Hennie Muller
Full names: Hendrik Scholtz Vosloo
Date of birth: 26 Mar 1922
Place of birth: Witbank
School: Marthinus Wessels
Springbok no: 277
Debut test province: Transvaal
Physical: 1.8m, 82.6kg
Date of death: 26 Apr 1977 (Age 55)

Test summary: Tests: 13 Tries: 3
First Test: 16 Jul 1949 Age:27 Eighthman against New Zealand at Newlands, Cape Town
Last Test: 26 Sep 1953 Age:31 Eighthman against Australia at Crusaders (St George's Park), Port Elizabeth
Test history:
16 Jul 194927EighthmanNew ZealandWin: 15-11 Newlands, Cape TownTvl
13 Aug 194927EighthmanNew ZealandWin: 12-6 Ellispark, JohannesburgTvl
03 Sep 194927EighthmanNew ZealandWin: 9-3 Kingsmead, DurbanTvl
17 Sep 194927EighthmanNew ZealandWin: 11-8 Crusaders (St George's Park), Port ElizabethTvl
24 Nov 195129Eighthman (C)ScotlandWin: 44-01 tryMurrayfield, EdinburghTvl
08 Dec 195129Eighthman (C)IrelandWin: 17-5 Aviva Stadium (Lansdowne Road), DublinTvl
22 Dec 195129Eighthman (C)WalesWin: 6-3 Millenium Stadium (Cardiff Arms Park), CardiffTvl
05 Jan 195229Eighthman (C)EnglandWin: 8-31 conversion, 1 penaltyTwickenham, LondonTvl
16 Feb 195229Eighthman (C)FranceWin: 25-31 try, 1 conversionStade Olympique, Colombes, ParisTvl
22 Aug 195331Eighthman (C)AustraliaWin: 25-31 tryEllispark, JohannesburgTvl
05 Sep 195331Eighthman (C)AustraliaLose: 14-18 Newlands, Cape TownTvl
19 Sep 195331Eighthman (C)AustraliaWin: 18-8 Kingsmead, DurbanTvl
26 Sep 195331Eighthman (C)AustraliaWin: 22-9 Crusaders (St George's Park), Port ElizabethTvl

Springbok profile: Hennie Muller

Hendrik Scholtz Vosloo Muller was born March, 26th, 1922 in Witbank, South Africa. His International career was from 1949-53 in which he played 13 tests, of which 9 was a captain.

Hennie Muller introduced a new style of play for a number 8 forward in the immediate postwar years. The clue comes in his nickname, "Windhond" or greyhound. When he first entered test rugby in 1949 he was arguably the fastest back row forward in living memory. His speed was already legendary and he put it to good use. Against the All Black of 1949, Muller was so destructive at eighthman, that there were calls for the laws to be changed. He would stood off from the lineouts, where the All Blacks had the upper hand, and mowed down their flyhalf, Kearney, time and again, so that their backs hardly saw clean ball. He was an excellent and intelligent footballer, could run, handled like a back and kicked with either foot.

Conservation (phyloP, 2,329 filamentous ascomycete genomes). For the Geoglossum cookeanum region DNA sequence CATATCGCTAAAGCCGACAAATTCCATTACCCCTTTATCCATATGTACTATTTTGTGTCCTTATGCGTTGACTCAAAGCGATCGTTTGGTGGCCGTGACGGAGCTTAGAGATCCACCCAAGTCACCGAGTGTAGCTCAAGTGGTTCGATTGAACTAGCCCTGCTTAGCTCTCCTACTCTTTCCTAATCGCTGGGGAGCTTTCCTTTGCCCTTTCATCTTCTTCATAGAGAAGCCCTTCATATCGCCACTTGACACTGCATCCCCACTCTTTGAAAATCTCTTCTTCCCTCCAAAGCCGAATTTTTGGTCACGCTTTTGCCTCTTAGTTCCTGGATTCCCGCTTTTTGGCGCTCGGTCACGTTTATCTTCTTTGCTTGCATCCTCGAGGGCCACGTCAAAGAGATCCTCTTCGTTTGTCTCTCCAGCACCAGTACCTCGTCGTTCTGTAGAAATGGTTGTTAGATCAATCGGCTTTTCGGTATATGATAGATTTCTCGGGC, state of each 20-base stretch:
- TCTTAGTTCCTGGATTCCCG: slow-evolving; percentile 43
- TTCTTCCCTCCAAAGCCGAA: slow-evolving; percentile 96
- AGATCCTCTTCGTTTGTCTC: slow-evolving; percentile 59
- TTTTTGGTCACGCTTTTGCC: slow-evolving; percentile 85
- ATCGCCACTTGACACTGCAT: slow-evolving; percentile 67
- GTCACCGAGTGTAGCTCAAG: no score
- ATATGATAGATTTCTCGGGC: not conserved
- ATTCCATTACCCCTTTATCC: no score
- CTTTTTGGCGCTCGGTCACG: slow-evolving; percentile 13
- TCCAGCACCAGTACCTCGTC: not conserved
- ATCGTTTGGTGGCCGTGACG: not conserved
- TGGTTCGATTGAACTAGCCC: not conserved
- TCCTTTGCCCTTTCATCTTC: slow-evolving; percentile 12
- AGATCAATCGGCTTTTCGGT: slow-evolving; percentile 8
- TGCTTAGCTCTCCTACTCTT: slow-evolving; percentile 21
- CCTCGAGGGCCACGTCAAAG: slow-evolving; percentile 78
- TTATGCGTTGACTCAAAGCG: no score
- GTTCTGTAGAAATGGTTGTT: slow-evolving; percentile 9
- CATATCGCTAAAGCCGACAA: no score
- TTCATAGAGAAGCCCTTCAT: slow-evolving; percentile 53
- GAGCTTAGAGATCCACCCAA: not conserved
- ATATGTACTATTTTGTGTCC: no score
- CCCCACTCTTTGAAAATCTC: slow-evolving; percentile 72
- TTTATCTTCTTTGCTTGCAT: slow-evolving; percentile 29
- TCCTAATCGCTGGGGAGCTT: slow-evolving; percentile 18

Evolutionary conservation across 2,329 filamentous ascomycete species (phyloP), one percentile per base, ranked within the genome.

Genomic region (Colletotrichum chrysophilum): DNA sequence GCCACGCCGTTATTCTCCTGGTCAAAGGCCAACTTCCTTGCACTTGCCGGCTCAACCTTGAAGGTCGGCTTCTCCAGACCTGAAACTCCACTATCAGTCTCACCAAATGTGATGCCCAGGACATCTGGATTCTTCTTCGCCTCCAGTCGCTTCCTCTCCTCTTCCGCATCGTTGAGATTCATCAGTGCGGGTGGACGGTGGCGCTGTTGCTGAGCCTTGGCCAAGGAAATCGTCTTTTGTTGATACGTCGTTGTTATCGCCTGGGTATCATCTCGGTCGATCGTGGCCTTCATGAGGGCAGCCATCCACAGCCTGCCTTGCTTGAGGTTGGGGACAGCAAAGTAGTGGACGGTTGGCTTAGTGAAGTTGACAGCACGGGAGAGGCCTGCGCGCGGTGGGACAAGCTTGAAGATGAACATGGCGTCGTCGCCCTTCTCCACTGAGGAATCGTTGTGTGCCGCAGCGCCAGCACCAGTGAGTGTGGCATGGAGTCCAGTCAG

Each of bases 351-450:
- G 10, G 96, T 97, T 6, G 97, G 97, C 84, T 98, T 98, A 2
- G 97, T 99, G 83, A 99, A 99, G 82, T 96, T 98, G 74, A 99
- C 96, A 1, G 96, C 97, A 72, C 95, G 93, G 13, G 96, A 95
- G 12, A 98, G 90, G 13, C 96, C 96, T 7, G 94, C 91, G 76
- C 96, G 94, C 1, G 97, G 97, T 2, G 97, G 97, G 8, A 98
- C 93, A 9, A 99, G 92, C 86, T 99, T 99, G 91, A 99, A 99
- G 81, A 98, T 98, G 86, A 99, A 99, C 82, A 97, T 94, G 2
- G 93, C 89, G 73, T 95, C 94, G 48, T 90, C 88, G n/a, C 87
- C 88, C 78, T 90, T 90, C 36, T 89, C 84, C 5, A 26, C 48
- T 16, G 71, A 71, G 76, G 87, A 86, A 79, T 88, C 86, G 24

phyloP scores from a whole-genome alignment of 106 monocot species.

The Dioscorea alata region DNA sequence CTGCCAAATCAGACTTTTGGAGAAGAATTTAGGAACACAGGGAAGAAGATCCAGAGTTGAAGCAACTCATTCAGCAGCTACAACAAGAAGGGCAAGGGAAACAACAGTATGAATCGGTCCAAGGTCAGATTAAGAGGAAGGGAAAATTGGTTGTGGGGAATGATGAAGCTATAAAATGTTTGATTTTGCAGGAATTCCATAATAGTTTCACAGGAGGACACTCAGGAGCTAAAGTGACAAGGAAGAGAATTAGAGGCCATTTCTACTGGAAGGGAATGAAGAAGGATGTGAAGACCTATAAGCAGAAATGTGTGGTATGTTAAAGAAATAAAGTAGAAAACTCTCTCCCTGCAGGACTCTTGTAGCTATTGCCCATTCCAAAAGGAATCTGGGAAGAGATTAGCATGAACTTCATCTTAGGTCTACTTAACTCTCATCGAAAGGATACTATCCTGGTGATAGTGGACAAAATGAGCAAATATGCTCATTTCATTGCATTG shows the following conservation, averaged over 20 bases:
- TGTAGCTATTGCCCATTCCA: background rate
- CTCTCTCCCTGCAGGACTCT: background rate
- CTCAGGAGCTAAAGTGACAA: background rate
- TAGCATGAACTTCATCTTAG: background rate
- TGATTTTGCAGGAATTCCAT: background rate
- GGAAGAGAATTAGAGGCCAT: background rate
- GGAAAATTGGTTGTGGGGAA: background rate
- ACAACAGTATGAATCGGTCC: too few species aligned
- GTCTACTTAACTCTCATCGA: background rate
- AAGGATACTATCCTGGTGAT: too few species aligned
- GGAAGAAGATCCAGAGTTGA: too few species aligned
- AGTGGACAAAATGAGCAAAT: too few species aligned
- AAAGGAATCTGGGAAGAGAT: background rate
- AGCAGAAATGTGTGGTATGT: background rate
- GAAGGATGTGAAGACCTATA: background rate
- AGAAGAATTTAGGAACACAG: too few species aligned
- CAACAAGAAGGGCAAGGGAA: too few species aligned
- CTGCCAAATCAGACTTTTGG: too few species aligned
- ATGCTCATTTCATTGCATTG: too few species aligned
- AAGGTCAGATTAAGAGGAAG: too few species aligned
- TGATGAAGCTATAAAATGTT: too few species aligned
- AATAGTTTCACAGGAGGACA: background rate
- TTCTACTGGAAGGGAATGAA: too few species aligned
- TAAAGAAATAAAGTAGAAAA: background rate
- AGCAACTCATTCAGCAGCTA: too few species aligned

He captained South Africa in 9 tests and his Springbok side of 1951/52 were a team on a mission. They would go on to complete a clean sweep of victories over the four Home Unions and France, but no single display would match their destruction of Scotland in the first international of the tour on November 24, under his leadership. In a game that has gone down in South African folklore as the "Murrafield Massacre", Muller crossed for one of the nine tries that were scored in a vintage display of powerhouse rugby. Offensive in defence and relentlessly slick in attack, the visitors ran out 44-0 winners, a score-line that was almost unheard of in its day. Muller's performance was a master-class of back row play, with the intensity you would expect from a man who admitted that he stopped talking to his wife three days before a test because he was thinking about what he was going to do during the match. Before crying tears of joy in the changing room after the game, Muller was chaired off the field by his humbled but gracious opponents.

In 1953, Hennie was captain against the Wallabies of John Solomon, and the Springboks won the first test easily by 25-3 at Ellispark. Hennie scored one of the Springboks' five tries, taking a pass after a break by Ryk van Schoor. The Springboks went on to beat the Wallabies, 3-1 in the test series and that also signalled the end of a rugby career of a Springbok legend, Hennie Muller. When he looks back at his rugby career with memories of great games, his personal favorite was not a test but a club game between E.R.P.M. and Diggers in 1949. There were many famous tries, but at the top of the list is Chum Ochse's try against Cardiff in 1951-52.

Hennie also concludes in his book "Tot Siens To Test Rugby" that most Springoks that became great players during their time, had put in hard extra hours long after the official practice was over. "In my own case I used to do most traing after dark. The light fails by 6 o'clock on the Reef, and at Boksburg we had no floodlighting. To build up stamina I used to carry on running long after most of the players had left the ground".

Having played against New Zealand, Australia, the four British Home Unions and France in a period of five years, Hennie picked his best side that he played against during that time:
15. Bob Scott (NZ)
14. Peter Henderson (NZ)
11. Eddie Stapleton (Australia)
13. Bleddyn Williams (Wales)
12. Ron Elvidge (NZ)
10. Cliff Morgan (Wales)
9. Rex Willis (Wales)
1. Johnny Simpson (NZ)
2. Has Catley (NZ)
3. Kevin Skinner (NZ)
4. Roy John (Wales)
5. Lauchie Grant (NZ)
6. Des O'Brien (Ireland)
7. Don White (England)
8. Brian Johnson (Australia)